250 sick in Argentinian Trichinella outbreak
A province in Argentina has reported almost 250 cases of trichinosis linked to eating pork products.
Health officials in Córdoba revealed that 244 cases of trichinosis had been registered in Totoral, Colón, Unión, Capital and Río Cuarto.
Trichinellosis, or trichinosis, is a disease transmitted by eating raw or undercooked pork contaminated with the parasite Trichinella.
Large rise in number sick
The Ministry of Health of Córdoba, said almost 200 of the sick people live in the town of Villa del Totoral. Patients were treated in different health care centers. The Ministry of Agriculture and Livestock and the National Service of Agrifood Health and Quality (SENASA) are monitoring the outbreak.
Investigations have found a link to pork meat, sausages and salami from different businesses in Villa del Totoral. In some cases, the resale of this meat to other merchants was identified.
Seizure of products was carried out in two businesses and the presence of Trichinella Spiralis larvae was confirmed in one test with other results pending.
An earlier warning revealed 22 people were sick in Villa del Totoral and the city of Córdoba.
Authorities seized about 800 kilograms — more than 1,700 pounds — of sausages and pork in a store in Villa del Totoral because of a lack of traceability documents.
Cases in Buenos Aires
In the province of Buenos Aires, eight cases of trichinosis had previously been confirmed in the town of Cañuelas with another five probable. Officials in Chascomus, also in Buenos Aires, reported some infections in the city and a number of people have fallen ill in the city of Chacabuco after eating sausages.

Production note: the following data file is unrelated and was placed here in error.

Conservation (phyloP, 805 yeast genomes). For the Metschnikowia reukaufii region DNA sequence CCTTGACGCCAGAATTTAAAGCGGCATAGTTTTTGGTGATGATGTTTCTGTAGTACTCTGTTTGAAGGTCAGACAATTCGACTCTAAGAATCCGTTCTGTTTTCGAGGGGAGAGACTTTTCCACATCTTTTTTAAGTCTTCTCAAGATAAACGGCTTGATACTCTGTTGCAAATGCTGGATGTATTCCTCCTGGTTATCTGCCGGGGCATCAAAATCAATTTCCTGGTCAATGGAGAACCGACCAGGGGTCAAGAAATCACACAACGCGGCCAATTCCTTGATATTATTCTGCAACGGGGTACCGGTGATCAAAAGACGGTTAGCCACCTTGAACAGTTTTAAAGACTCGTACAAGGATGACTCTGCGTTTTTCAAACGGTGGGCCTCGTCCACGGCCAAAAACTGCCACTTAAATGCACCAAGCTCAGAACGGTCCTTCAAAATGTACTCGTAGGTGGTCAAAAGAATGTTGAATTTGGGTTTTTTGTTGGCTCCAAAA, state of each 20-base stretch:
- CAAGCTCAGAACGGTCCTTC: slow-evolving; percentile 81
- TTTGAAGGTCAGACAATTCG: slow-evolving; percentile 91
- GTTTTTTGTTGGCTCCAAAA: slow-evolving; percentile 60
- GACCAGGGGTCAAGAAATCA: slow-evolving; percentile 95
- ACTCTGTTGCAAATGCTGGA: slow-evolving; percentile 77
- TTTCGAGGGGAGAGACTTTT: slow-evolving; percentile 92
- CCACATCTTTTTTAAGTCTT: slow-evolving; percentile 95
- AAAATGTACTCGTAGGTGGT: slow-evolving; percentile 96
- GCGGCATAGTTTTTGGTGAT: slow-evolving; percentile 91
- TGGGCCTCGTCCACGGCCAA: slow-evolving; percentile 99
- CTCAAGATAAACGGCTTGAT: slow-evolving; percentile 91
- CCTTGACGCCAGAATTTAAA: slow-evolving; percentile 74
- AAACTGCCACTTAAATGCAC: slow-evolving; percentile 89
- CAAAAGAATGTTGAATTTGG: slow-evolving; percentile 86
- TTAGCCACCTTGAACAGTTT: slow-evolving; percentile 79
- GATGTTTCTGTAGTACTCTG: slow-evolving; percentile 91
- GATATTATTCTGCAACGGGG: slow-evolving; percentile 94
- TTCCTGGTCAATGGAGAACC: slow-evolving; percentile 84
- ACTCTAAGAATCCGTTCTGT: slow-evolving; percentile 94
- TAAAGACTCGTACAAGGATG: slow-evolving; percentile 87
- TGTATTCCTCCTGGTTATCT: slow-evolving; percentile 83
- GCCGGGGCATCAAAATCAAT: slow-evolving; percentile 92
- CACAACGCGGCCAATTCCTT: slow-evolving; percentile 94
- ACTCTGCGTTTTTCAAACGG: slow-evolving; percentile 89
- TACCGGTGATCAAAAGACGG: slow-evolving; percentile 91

Initial symptoms of infection in people are nausea, diarrhea, vomiting, fatigue, fever, and abdominal discomfort. Headaches, fevers, chills, cough, swelling of the face and eyes, aching joints and muscle pains, itchy skin, diarrhea or constipation may follow. Patients may have difficulty coordinating movements, and heart and breathing problems.
Abdominal symptoms can occur one to two days after infection. Further symptoms usually start two to eight weeks after eating contaminated meat. Freezing, curing or salting, drying, smoking, or microwaving meat may not kill the organism. The best way to prevent trichinellosis is to cook meat to a temperature of 71 degrees C (160 degrees F).
E. coli in Córdoba
The Ministry of Health of Córdoba has also reported 16 cases and two deaths due to hemolytic uremic syndrome (HUS) caused by E. coli so far this year. There were 21 cases in 2020 and 25 in both 2019 and 2018.
About 5 to 10 percent of those diagnosed with E. coli infections develop a potentially life-threatening kidney failure complication, known as HUS.
In 2021, 15 patients were children under 5 years old, and the age group most affected was 2 to 3 year olds with seven cases. Ten of those reported were female and six male. Eight sick people lived in the city of Córdoba, and eight in other locations in the province.
Officials urged people to pay attention when handling food, wash hands frequently and use safe drinking water.
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